Monday, November 12, 2012

Star Wars: The Old Republic review


    I beta-tested the game before it came out but haven't been able to play the game enough to give a full-fledged review until now. I've completed the Sith Inquisitor story (Light Side), the Imperial Agent story (Light Side), and am currently doing the Sith Warrior (Light Side) version.

    Can you sense a pattern?

    I admit, the biggest thing I enjoy about Star Wars: The Old Republic is playing a Light-Side Sith. It's virtually unprecedented in the whole of Star Wars lore. Usually, if someone comes over to the Light Side they switch over to being a Jedi. You can have Dark Jedi but Light Side Sith is something new.

    Really, I enjoy playing the Light Side of the "evil" faction because it's more narratively appealing to me than simply playing the good guy. I also don't see nearly as much potential in playing a Darksider on the "good" side. I'm not alone in this but from what I can tell, most people who play the Imperial side actually enjoy being the bad guy.

    So, different strokes for different folks.

The joys of killing things with lightsabers never gets old.
    Star Wars: The Old Republic has many things going for it, not the least bit being its excellent voice-acting and story. The stories are so rich and so deep, I'm actually going to individually review all of them separately from my main blog. There's really eight different stories here, sixteen if you're interested in playing Light Side and Dark Side variations on everything. They all deserve individual consideration.

    Which is part of the problem.

    Having played Star Wars: The Old Republic for awhile, I'll say the biggest issue it has is the fact it seems to be the MMORPG for people who don't like MMORPGs. No, seriously, if you just like solo-games then this is a bit like buying Knights of the Old Republic 3-10. With slight adjustment, all of these could have been released as individual games.

    That's really not what an MMORPG is about.

I'm totally lightside. Honest.
    Seriously, even the Flashpoints kind of reduce the desire to do team exercises. You gather together in relatively small groups of people and proceed to do all of the missions. It's even possible, though unwise from what I gather, to do missions alone. There's not exactly any real incentive to gather into a massive Guild since there's no raids or large-scale team-content to speak of.

    One of the silliest World of Warcraft gatherings I ever saw was when a bunch of players gathered together forty or so pink-haired gnomes for the explicit purpose of assaulting Sylvanas' stronghold in order to give her a hug. It was a ridiculous, surreal, and absolutely awesome way to spend the day for a lot of players.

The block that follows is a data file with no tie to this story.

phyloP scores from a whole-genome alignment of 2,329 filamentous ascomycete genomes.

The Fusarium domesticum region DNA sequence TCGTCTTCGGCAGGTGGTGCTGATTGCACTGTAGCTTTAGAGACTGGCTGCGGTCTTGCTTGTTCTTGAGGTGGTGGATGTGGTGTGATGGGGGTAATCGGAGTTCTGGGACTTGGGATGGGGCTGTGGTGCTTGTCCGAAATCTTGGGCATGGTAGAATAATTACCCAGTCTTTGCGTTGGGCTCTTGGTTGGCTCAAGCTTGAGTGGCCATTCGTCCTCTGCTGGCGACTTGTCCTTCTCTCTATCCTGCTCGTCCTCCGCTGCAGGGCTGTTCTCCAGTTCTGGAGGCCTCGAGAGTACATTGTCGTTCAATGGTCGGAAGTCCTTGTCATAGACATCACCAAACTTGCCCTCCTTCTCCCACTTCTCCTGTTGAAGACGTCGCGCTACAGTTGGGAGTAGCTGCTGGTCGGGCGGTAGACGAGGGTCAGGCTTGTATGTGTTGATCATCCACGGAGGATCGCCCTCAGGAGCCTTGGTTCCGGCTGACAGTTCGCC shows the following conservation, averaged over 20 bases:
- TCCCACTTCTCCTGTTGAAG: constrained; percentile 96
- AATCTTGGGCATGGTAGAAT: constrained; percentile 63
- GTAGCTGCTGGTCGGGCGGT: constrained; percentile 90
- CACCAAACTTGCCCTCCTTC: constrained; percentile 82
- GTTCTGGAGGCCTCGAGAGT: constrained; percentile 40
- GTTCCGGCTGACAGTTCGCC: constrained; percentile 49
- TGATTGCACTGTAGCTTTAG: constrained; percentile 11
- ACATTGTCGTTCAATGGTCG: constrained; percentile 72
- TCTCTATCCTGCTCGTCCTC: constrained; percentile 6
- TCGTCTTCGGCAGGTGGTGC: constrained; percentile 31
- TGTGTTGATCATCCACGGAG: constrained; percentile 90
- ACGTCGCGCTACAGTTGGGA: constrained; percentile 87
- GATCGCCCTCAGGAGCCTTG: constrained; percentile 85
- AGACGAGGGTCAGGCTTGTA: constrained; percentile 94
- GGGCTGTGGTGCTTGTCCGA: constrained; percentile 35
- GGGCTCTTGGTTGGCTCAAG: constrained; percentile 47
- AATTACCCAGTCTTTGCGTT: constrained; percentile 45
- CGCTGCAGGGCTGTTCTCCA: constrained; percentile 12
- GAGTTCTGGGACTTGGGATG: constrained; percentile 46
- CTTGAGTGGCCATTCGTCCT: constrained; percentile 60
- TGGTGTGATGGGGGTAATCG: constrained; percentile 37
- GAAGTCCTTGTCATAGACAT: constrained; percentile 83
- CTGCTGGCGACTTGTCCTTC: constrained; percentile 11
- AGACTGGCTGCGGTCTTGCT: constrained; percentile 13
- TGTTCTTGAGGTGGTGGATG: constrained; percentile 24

I don't see anyone getting together to go assault the Emperor's fortress or kill Satele Shan. Indeed, the only way to battle the Emperor is to do it with the Jedi Knight as the climax of his story. This seems patently ridiculous as Luke Skywalker did the first Sith Emperor in Star Wars with Darth Vader's help. The death of the Emperor should have been a Flashpoint for both sides like with Darth Malgus or a certain character whose return is still one of the biggest spoilers of the game.

    I can understand why Bioware didn't want Tython overwhelmed with hundreds of Sith Warriors and Sith Acolytes trying to cap the leader of the Jedi but that's part of the fun. That's not even getting into what is the weakest element of the game: the Player vs. Player element. It's not bad and there's an awesome idea called Huttball but I think they could have emphasized the community element more.

    Indeed, the very nature of Bioware's companion system may work against the players forming communities. There's no need to travel around the galaxy with an intrepid band of heroes when your campaign story comes pre-equipped with an intrepid (computer-controlled) band of heroes.

     I won't bring up the piloting missions of the game, which I think could have been improved on by slightly updating TIE fighter and X-wing with better graphics before setting our heroes loose on each other. Of course, if I were the guy designing it, I would have made the option to be aliens and so many other things which would be impractical for the story-based MMO they were clearly interested in making.

The characters are, really, the heart of what makes this game awesome.
    Really, I shouldn't talk about the way I think they should have made the game but instead how it actually is. I loved Knights of the Old Republic and this is like an extraordinarily long series of games set in the style. The characters are extraordinarily well-written, the adventures are fun, and the expansion on the Star Wars universe is amazing.

    Is the MMORPG as good as a single-player console game would be? I'm not so sure about that. There's parts that seem a bit unpolished like the over-focus on tomb-raiding in the Sith Inquisitor or the fact the Sith Warrior has a questionable position at the end due to the Emperor's death. Still, that doesn't mean it's not more enjoyable than 90% of the games out there.

9/10

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